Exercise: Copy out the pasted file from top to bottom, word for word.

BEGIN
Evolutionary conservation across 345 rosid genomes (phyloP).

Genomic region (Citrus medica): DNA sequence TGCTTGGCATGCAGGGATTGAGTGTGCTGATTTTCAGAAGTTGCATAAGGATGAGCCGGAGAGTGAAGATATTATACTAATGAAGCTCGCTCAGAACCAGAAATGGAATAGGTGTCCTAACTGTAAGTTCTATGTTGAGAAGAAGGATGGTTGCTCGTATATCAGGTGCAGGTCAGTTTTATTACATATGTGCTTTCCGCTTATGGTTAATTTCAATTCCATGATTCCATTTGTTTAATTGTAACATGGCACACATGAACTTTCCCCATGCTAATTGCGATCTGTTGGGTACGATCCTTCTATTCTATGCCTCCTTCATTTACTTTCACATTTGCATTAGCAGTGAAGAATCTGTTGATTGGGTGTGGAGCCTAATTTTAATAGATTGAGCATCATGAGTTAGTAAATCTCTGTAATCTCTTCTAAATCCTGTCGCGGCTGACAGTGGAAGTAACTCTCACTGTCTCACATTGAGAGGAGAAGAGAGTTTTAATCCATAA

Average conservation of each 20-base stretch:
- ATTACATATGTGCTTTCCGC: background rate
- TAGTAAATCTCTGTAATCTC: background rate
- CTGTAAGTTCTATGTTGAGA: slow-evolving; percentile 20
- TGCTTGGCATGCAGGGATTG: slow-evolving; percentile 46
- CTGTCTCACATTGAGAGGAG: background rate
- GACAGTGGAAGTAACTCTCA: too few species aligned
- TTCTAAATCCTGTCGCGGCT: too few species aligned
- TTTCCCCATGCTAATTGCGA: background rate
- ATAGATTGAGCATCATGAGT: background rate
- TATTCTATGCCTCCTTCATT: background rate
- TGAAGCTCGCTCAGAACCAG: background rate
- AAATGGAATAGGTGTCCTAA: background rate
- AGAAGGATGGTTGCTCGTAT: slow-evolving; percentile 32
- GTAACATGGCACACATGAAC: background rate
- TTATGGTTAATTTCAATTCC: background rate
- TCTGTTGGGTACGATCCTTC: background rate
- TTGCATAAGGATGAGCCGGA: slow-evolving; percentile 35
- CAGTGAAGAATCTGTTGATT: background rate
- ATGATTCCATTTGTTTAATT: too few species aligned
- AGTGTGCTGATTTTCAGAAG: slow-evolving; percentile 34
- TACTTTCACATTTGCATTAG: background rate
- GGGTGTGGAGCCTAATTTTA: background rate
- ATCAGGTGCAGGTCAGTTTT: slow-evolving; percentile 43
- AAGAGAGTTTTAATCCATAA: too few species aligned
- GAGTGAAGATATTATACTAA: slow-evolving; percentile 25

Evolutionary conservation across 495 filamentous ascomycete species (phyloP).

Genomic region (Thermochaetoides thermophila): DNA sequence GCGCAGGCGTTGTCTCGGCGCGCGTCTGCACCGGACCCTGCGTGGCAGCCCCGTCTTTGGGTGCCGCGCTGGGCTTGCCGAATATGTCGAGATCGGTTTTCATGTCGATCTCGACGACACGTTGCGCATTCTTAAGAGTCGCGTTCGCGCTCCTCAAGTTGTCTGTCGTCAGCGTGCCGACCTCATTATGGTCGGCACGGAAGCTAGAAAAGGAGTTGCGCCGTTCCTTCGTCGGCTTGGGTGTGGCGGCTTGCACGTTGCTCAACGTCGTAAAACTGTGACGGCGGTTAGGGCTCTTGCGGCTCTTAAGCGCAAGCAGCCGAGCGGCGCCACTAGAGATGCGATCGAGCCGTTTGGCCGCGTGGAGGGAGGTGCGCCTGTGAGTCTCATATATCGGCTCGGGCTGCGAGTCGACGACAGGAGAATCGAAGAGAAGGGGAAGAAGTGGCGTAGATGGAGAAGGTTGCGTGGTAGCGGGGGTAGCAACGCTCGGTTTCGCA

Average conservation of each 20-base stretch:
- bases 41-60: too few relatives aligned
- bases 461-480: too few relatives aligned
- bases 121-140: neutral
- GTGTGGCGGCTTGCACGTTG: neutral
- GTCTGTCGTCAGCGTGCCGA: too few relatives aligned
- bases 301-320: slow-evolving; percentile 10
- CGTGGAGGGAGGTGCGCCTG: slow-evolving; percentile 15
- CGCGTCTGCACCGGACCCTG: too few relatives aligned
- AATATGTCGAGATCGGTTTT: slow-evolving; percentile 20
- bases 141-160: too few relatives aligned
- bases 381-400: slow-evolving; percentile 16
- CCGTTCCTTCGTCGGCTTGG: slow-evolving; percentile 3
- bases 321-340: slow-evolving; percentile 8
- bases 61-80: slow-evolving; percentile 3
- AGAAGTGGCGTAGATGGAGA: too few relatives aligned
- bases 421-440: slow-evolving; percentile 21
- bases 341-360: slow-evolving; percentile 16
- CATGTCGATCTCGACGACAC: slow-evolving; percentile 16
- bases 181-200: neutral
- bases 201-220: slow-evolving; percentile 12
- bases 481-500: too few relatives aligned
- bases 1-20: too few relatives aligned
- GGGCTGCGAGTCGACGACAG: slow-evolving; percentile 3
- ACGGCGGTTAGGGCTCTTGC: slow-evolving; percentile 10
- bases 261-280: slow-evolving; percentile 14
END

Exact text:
Evolutionary conservation across 345 rosid genomes (phyloP).

Genomic region (Citrus medica): DNA sequence TGCTTGGCATGCAGGGATTGAGTGTGCTGATTTTCAGAAGTTGCATAAGGATGAGCCGGAGAGTGAAGATATTATACTAATGAAGCTCGCTCAGAACCAGAAATGGAATAGGTGTCCTAACTGTAAGTTCTATGTTGAGAAGAAGGATGGTTGCTCGTATATCAGGTGCAGGTCAGTTTTATTACATATGTGCTTTCCGCTTATGGTTAATTTCAATTCCATGATTCCATTTGTTTAATTGTAACATGGCACACATGAACTTTCCCCATGCTAATTGCGATCTGTTGGGTACGATCCTTCTATTCTATGCCTCCTTCATTTACTTTCACATTTGCATTAGCAGTGAAGAATCTGTTGATTGGGTGTGGAGCCTAATTTTAATAGATTGAGCATCATGAGTTAGTAAATCTCTGTAATCTCTTCTAAATCCTGTCGCGGCTGACAGTGGAAGTAACTCTCACTGTCTCACATTGAGAGGAGAAGAGAGTTTTAATCCATAA

Average conservation of each 20-base stretch:
- ATTACATATGTGCTTTCCGC: background rate
- TAGTAAATCTCTGTAATCTC: background rate
- CTGTAAGTTCTATGTTGAGA: slow-evolving; percentile 20
- TGCTTGGCATGCAGGGATTG: slow-evolving; percentile 46
- CTGTCTCACATTGAGAGGAG: background rate
- GACAGTGGAAGTAACTCTCA: too few species aligned
- TTCTAAATCCTGTCGCGGCT: too few species aligned
- TTTCCCCATGCTAATTGCGA: background rate
- ATAGATTGAGCATCATGAGT: background rate
- TATTCTATGCCTCCTTCATT: background rate
- TGAAGCTCGCTCAGAACCAG: background rate
- AAATGGAATAGGTGTCCTAA: background rate
- AGAAGGATGGTTGCTCGTAT: slow-evolving; percentile 32
- GTAACATGGCACACATGAAC: background rate
- TTATGGTTAATTTCAATTCC: background rate
- TCTGTTGGGTACGATCCTTC: background rate
- TTGCATAAGGATGAGCCGGA: slow-evolving; percentile 35
- CAGTGAAGAATCTGTTGATT: background rate
- ATGATTCCATTTGTTTAATT: too few species aligned
- AGTGTGCTGATTTTCAGAAG: slow-evolving; percentile 34
- TACTTTCACATTTGCATTAG: background rate
- GGGTGTGGAGCCTAATTTTA: background rate
- ATCAGGTGCAGGTCAGTTTT: slow-evolving; percentile 43
- AAGAGAGTTTTAATCCATAA: too few species aligned
- GAGTGAAGATATTATACTAA: slow-evolving; percentile 25

Evolutionary conservation across 495 filamentous ascomycete species (phyloP).

Genomic region (Thermochaetoides thermophila): DNA sequence GCGCAGGCGTTGTCTCGGCGCGCGTCTGCACCGGACCCTGCGTGGCAGCCCCGTCTTTGGGTGCCGCGCTGGGCTTGCCGAATATGTCGAGATCGGTTTTCATGTCGATCTCGACGACACGTTGCGCATTCTTAAGAGTCGCGTTCGCGCTCCTCAAGTTGTCTGTCGTCAGCGTGCCGACCTCATTATGGTCGGCACGGAAGCTAGAAAAGGAGTTGCGCCGTTCCTTCGTCGGCTTGGGTGTGGCGGCTTGCACGTTGCTCAACGTCGTAAAACTGTGACGGCGGTTAGGGCTCTTGCGGCTCTTAAGCGCAAGCAGCCGAGCGGCGCCACTAGAGATGCGATCGAGCCGTTTGGCCGCGTGGAGGGAGGTGCGCCTGTGAGTCTCATATATCGGCTCGGGCTGCGAGTCGACGACAGGAGAATCGAAGAGAAGGGGAAGAAGTGGCGTAGATGGAGAAGGTTGCGTGGTAGCGGGGGTAGCAACGCTCGGTTTCGCA

Average conservation of each 20-base stretch:
- bases 41-60: too few relatives aligned
- bases 461-480: too few relatives aligned
- bases 121-140: neutral
- GTGTGGCGGCTTGCACGTTG: neutral
- GTCTGTCGTCAGCGTGCCGA: too few relatives aligned
- bases 301-320: slow-evolving; percentile 10
- CGTGGAGGGAGGTGCGCCTG: slow-evolving; percentile 15
- CGCGTCTGCACCGGACCCTG: too few relatives aligned
- AATATGTCGAGATCGGTTTT: slow-evolving; percentile 20
- bases 141-160: too few relatives aligned
- bases 381-400: slow-evolving; percentile 16
- CCGTTCCTTCGTCGGCTTGG: slow-evolving; percentile 3
- bases 321-340: slow-evolving; percentile 8
- bases 61-80: slow-evolving; percentile 3
- AGAAGTGGCGTAGATGGAGA: too few relatives aligned
- bases 421-440: slow-evolving; percentile 21
- bases 341-360: slow-evolving; percentile 16
- CATGTCGATCTCGACGACAC: slow-evolving; percentile 16
- bases 181-200: neutral
- bases 201-220: slow-evolving; percentile 12
- bases 481-500: too few relatives aligned
- bases 1-20: too few relatives aligned
- GGGCTGCGAGTCGACGACAG: slow-evolving; percentile 3
- ACGGCGGTTAGGGCTCTTGC: slow-evolving; percentile 10
- bases 261-280: slow-evolving; percentile 14